Some Thoughts on Shariah Law Courts

For those that don’t know, British law can be broken into two major categories: Public and private law. Public law is made up of administrative, constitutional and most importantly, criminal law. Because criminal law is part of public law, if you break a criminal law you will be prosecuted by the state itself. If somebody commits GBH and an organ of the state is aware of it, they will be prosecuted whether the victim wishes to “press charges” or not. Breaking a public law is considered to be a crime against public decency, and is therefore considered to be a crime against the state and not just the victim(s) involved.

Private law/civil law/common law is different. If you are unfairly dismissed from work, or purchase a product that is faulty but won’t be returned, or have some other contract broken, you must take the case up yourself if you wish to seek justice. The state will not step in on your behalf, and it is upto the claimant to initiate court proceedings. Common law is mostly built up through judge-made precedent, and many of our common/civil laws have roots that are quite ancient.

There have been numerous Islamist groups, such as the despicable Islam4UK previously lead by the deplorable Anjem Choudary, that have pushed for Shariah law to be involved in actual criminal law. This has lead some individuals and organisations, whether opportunistically or ignorantly, to conflate this concept with the existence of Shariah courts existing in the UK at the present time. Of course, the prospect of Shariah law actually becoming a part of criminal or common law is horrifying, and ought to be opposed. Nobody should be subject to the laws of any religion they do not choose to subscribe to. However, the fact remains that Shariah law courts that currently exist in Britain are not ordinary, legally-binding courts and are certainly not criminal courts.

Shariah courts only aim to address civil/private disputes, mostly concerning money, family and religion, for those that wish to subscribe to them. They are nominally known as law courts, but in fact operate as arbitration centres. Arbitration is a form of alternative dispute resolution, which are encouraged by the British government prior to pursuing a civil law case. In fact, the participants in most family disputes must consider arbitration before “burdening” the court system. There are various forms of alternative dispute resolution, like arbitration and mediation, and they are used as a less formal way of reaching a kind of “out of court settlement” that may suit both parties better and save times and costs for the civil courts. Both parties must agree to arbitration before use, and some forms of arbitration require the participants to sign a contract that makes the final decision legally-binding prior to beginning arbitration.

This is what a Shariah law court is in the UK, an arbitration service. All this means is that people in the Muslim community can seek alternative dispute resolution based on specifically Islamic values, without having to burden the civil court system and by reaching resolution via principles that all participants are more comfortable with. This only applies to civil/private law disputes and not to criminal cases which the state still has full responsibility over. While some traditionalists feel agitated about this, considering Shariah law courts to be a quasi-legal system independent of our ancient common law, I don’t see why this is a problem. I cannot see how the refusal of alternative dispute resolution for a particular demographic is consistent with English liberal values. If people want to solve their disputes without relying on the court system, they should be free to pursue this however they please, provided that all parties agree to it.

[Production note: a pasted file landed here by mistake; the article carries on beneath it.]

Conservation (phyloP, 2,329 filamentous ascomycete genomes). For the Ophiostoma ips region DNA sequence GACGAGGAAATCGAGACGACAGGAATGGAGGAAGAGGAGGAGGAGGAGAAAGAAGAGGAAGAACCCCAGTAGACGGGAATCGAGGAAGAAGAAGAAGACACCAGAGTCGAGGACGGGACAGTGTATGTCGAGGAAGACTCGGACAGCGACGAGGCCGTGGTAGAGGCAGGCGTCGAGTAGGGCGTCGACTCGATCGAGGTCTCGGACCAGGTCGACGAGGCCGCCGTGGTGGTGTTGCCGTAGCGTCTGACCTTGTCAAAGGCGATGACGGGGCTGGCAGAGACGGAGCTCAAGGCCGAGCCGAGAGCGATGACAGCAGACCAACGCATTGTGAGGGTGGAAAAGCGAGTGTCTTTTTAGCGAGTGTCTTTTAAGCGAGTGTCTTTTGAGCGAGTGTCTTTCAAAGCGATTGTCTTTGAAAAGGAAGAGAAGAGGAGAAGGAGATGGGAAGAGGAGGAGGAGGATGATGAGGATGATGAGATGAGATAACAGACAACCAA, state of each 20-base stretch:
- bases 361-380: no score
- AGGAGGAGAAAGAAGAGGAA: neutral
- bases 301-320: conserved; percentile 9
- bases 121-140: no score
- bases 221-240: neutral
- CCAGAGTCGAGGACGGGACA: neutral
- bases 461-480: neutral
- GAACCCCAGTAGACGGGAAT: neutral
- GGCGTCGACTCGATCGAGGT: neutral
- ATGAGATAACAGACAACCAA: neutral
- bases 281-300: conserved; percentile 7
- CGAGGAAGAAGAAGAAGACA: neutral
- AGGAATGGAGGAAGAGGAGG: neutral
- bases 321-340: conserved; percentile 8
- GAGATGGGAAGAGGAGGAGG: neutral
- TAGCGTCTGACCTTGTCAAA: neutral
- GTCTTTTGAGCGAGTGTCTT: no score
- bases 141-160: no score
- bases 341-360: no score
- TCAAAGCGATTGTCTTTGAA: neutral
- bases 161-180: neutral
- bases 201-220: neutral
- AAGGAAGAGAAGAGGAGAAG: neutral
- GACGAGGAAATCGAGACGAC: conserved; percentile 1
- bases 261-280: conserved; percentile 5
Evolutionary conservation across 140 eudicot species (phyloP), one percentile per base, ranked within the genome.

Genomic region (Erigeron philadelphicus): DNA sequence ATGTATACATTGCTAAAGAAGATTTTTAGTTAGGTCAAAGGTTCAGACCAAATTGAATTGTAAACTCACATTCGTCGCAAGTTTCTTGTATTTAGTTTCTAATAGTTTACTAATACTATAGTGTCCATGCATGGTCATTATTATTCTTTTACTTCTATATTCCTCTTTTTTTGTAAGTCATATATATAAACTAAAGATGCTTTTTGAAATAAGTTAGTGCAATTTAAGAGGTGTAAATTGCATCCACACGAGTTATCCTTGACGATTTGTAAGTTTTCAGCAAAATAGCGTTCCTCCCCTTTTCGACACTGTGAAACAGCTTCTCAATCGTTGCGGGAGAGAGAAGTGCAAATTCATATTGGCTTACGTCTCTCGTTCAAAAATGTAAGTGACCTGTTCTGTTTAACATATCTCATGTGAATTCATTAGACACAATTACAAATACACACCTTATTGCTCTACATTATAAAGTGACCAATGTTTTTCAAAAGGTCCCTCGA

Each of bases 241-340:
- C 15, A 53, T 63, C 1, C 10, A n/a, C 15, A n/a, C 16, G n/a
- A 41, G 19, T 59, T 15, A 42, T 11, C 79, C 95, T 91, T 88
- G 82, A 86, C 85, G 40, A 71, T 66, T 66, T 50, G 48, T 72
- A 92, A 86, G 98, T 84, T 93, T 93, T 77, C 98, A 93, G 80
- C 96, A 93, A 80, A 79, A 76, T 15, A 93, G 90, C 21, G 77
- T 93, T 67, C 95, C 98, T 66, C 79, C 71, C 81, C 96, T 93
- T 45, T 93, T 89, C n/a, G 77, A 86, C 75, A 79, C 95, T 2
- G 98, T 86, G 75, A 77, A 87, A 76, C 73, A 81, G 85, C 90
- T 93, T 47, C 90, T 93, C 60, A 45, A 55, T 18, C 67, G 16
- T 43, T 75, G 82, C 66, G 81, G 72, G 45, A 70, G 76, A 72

This is not a plea to embrace multiculturalism or anything like that, it simply means that British Muslims can handle personal civil disputes on their own terms, that the civil law courts are not overburdened (which also besets the taxpayer) and means that our established, precedential law, which has some roots in very old Catholic and Anglican tradition (but also in Roman jurisprudence, Nordic parliamentarism, Saxon, Norman and Danish customs amongst others), does not have to broaden in any way to accommodate “non-native” religious customs and conventions.

Therefore, to allow Shariah ADR (alternative dispute resolution), even if they operate nominally (and in some ways effectively) as civil law courts, is neither inconsistent with liberty nor antagonistic to British convention or Anglican tradition. I fail to see why anybody but the most anti-Islamic amongst us should oppose the liberty of British Muslims to resolve disputes out of courts through Shariah ADR services, whether they’re towards libertarian, conservative or even nationalist values. The push for a legitimate form of Shariah law by a very loud but small percentage of the Muslim population should of course be opposed, but virtually all forms of ADR should be encouraged, especially by those opposed to large, intrusive government. Unfortunately, even certain UKIP spokespersons have (unknowingly or not) spread disinformation about how Shariah law courts work, and as a libertarian I feel we should set the record straight and support the rights of British Muslims that wish to resolve their civil (religious, financial, family) disputes however they see fit, provided that it does not involve compulsion and never crosses over into actual established law.

I’m not a Law major (I only studied Law at Access/A-level) but from the little I know about the English legal system, this is how I feel about the situation. If there are people reading this that feel I’m mistaken, I invite you to comment or email me in order to set the record straight.

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